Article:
This entry was posted in Uncategorized and tagged , , , , , . Bookmark the permalink.

40 Responses to PPBF: Stopping by Woods on a Snowy Evening

  1. tinamcho says:

    What a nice review of this book! I like those illustrations. A perfect winter read!

  2. rnewman504 says:

    Wonderful review, Cathy! I’m going to echo Tina’s sentiment. “A perfect winter read.” The illustrations are lovely. The snowflakes on your page are also an added nice touch for this review. 🙂

  3. jama says:

    This looks exquisite! Must see it. Thanks for the lovely, thoughtful review. 🙂

  4. What a beautiful share for the holiday and winter season. This is one of those gems you purchase and keep on your shelves. It looks like a quiet book to sit with and savor. Lovely selection and review.

  5. Oh this looks beautiful! We love Robert Frost and the illustrations look divine! It is rainy here in California, which I’m grateful for, but it certainly doesn’t feel like winter. Maybe if we read this book it will feel a little more wintery here. Thank you for the wonderful suggestion!

  6. I may just need to go out and purchase this one – gorgeous! Thanks for sharing, Cathy!

  7. This book looks perfectly charming. Thanks for telling me about it. I just ordered it up.

  8. Catherine Johnson says:

    Great review, Cathy! Those illustrations are divine!

  9. What beautiful illustrations, Cathy! And of course, Frost’s poem is always a winner. Gentle and thoughtful. Thanks for sharing this one!

  10. Joanna says:

    Gorgeous, Cathy, the perfect illustrations to this wonderful text.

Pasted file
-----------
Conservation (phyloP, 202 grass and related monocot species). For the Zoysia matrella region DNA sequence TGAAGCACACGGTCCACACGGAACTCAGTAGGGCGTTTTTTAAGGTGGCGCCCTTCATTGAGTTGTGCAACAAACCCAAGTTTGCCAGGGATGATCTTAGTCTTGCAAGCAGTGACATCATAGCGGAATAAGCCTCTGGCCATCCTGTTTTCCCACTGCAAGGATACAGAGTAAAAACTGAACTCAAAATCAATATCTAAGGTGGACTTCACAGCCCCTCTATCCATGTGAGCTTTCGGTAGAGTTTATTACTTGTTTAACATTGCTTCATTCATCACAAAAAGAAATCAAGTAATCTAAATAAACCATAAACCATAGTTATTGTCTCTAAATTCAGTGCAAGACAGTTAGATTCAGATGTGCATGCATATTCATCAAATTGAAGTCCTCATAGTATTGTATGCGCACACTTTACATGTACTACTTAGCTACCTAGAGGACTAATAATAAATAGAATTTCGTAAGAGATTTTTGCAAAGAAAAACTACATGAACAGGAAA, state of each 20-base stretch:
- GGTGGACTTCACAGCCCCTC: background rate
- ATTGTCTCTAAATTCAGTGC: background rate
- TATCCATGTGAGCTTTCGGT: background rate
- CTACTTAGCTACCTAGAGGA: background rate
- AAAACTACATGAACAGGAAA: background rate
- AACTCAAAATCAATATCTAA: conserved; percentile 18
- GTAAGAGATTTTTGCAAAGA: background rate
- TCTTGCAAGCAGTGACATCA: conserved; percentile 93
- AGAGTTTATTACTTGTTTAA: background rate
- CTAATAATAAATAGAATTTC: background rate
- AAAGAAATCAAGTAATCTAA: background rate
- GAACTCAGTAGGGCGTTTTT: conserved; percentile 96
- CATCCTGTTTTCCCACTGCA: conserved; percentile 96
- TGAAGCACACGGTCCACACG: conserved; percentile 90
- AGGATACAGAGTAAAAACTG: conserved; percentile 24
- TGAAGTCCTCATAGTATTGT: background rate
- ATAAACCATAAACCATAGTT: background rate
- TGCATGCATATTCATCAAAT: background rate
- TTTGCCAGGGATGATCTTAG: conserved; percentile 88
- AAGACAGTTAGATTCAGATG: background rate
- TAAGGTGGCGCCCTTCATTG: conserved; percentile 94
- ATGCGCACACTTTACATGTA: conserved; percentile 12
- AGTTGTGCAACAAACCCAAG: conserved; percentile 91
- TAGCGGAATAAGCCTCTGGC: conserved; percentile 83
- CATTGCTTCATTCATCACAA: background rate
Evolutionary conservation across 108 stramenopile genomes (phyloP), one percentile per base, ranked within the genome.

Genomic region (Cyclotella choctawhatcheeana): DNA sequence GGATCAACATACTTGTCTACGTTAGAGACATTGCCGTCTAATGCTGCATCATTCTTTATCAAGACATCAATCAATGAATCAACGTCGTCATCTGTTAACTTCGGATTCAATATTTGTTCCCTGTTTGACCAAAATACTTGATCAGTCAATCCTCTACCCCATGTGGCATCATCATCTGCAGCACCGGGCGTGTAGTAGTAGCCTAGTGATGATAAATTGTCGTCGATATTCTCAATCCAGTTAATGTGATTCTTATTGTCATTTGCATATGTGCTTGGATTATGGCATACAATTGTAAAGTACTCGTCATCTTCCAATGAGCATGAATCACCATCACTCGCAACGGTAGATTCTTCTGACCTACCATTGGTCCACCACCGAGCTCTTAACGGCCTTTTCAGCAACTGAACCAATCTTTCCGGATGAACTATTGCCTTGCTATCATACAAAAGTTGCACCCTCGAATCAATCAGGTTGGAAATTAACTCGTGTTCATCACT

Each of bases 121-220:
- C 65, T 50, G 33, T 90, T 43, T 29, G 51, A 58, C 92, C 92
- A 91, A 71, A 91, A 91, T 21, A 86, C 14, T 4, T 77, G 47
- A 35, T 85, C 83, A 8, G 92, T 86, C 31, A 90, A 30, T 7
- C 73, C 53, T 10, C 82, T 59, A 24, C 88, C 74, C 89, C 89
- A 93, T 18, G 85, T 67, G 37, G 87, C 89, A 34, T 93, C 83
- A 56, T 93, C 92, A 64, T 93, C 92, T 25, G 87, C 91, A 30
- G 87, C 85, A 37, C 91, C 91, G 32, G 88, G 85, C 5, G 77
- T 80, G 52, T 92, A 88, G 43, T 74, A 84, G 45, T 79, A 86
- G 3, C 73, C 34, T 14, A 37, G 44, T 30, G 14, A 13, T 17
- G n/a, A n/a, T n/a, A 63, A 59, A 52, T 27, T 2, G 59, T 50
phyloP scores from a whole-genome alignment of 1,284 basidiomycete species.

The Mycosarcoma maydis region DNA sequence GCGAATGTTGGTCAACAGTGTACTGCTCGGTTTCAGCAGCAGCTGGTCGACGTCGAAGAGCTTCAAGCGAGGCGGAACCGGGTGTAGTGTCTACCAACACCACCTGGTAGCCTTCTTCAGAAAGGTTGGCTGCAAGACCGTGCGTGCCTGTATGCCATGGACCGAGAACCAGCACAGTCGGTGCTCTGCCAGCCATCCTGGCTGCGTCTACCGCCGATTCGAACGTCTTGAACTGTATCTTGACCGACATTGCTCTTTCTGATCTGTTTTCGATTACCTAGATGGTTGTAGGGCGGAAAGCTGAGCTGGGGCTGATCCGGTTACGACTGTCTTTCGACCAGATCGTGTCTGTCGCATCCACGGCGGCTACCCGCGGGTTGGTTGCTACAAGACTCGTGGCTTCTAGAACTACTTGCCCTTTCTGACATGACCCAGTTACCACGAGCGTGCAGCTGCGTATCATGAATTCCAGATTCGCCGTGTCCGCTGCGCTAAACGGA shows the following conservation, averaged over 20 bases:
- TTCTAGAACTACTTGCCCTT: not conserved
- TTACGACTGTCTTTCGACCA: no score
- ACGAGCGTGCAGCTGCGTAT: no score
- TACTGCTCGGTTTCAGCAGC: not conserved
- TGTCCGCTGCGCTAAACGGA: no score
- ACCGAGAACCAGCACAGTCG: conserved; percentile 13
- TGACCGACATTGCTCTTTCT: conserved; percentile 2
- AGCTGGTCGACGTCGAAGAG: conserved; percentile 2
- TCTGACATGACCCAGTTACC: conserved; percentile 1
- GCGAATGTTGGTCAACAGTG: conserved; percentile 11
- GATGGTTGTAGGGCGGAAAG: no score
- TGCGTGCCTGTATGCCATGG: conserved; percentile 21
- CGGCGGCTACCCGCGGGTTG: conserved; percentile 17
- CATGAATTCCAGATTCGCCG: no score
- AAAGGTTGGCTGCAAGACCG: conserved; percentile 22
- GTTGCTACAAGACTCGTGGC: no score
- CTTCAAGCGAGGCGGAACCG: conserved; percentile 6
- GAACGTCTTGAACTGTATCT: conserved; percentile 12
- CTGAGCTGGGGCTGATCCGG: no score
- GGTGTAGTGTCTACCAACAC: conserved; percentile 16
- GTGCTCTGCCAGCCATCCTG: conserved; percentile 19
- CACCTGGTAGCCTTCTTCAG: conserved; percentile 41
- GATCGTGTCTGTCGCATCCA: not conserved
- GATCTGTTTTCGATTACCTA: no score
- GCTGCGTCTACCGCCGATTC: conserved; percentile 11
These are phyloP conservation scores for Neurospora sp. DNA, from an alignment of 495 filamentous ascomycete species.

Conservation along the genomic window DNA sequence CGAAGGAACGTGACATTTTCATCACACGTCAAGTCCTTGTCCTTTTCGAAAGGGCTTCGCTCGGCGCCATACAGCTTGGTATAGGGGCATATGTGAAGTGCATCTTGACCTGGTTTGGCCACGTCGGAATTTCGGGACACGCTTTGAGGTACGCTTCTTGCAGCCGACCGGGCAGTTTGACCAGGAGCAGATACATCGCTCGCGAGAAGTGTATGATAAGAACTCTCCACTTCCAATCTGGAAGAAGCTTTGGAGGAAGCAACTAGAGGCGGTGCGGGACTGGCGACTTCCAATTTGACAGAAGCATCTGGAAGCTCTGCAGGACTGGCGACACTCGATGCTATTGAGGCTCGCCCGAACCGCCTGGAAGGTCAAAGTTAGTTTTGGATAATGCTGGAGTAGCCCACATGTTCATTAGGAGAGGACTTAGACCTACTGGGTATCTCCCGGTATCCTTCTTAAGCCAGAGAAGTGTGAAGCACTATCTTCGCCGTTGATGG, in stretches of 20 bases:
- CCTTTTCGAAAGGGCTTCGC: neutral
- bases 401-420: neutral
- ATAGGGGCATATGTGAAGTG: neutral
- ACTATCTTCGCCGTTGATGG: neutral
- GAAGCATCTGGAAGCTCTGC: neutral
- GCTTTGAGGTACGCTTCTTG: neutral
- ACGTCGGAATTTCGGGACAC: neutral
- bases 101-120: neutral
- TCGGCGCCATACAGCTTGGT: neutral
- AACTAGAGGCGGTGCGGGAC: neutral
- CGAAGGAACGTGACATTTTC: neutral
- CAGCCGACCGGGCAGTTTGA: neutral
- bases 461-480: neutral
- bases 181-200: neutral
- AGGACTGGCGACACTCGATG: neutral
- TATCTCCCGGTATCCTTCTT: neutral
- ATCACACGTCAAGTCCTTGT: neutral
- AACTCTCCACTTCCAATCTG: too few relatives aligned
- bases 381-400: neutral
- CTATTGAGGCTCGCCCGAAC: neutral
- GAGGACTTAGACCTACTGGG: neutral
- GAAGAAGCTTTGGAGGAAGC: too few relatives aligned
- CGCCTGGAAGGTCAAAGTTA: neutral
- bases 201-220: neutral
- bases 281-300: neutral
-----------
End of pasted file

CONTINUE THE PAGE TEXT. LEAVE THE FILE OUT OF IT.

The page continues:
11. Cathy, Appreciations for sharing the frameable artwork of talented Susan Jeffers, paired with this beloved poem of Robert Frost. I have this same book but with a different cover, in black, red and white tones. Susan Jeffers is a generous person & her paintings are so lovely. The links are
    wondeful, too.

  12. Anastasia Suen says:

    Yes, this is a keeper! Thanks for sharing it!

  13. Sue Heavenrich says:

    I love this book – perfect for winter!

  14. This looks and sounds gorgeous. Perfect for Christmas.

  15. A lovely poem and a lovely book! Thanks for sharing!

  16. Sue Wang says:

    Such a beautiful book, both in words and art. It makes the cold in New England seem magical, in a delusional kind of way. Cuz when I lived there with the wintry snow I definitely wasn’t cozy checking out the flakes and co-existing with animals in the woods. Perhaps I should have been. This book is nostalgia for something that exist in a zen, peaceful realm, in a frozen time. A lovely treat. Thank you for offering this one!

    • Frost would be hard-pressed to recognize the Derry NH of today, filled with strip malls and gas stations. Makes it more special that Jeffers has captured the way it used to be so elegantly! The last time I saw a horse drawn sleigh was my uncle’s in far north Maine! Wishing you a season of light and peace Sue.

  17. Ah, the very first poem I was required to memorize for school.

    I remember it being so easy to remember because, even as a kid, I found Frost’s verse so perfect.

  18. Stopping By is just lovely. Nice post. =)

Leave a Reply

Please log in using one of these methods to post your comment:

WordPress.com Logo

You are commenting using your WordPress.com account. Log Out / Change )

Twitter picture

You are commenting using your Twitter account. Log Out / Change )

Facebook photo

You are commenting using your Facebook account. Log Out / Change )

Google+ photo

You are commenting using your Google+ account. Log Out / Change )

Connecting to %s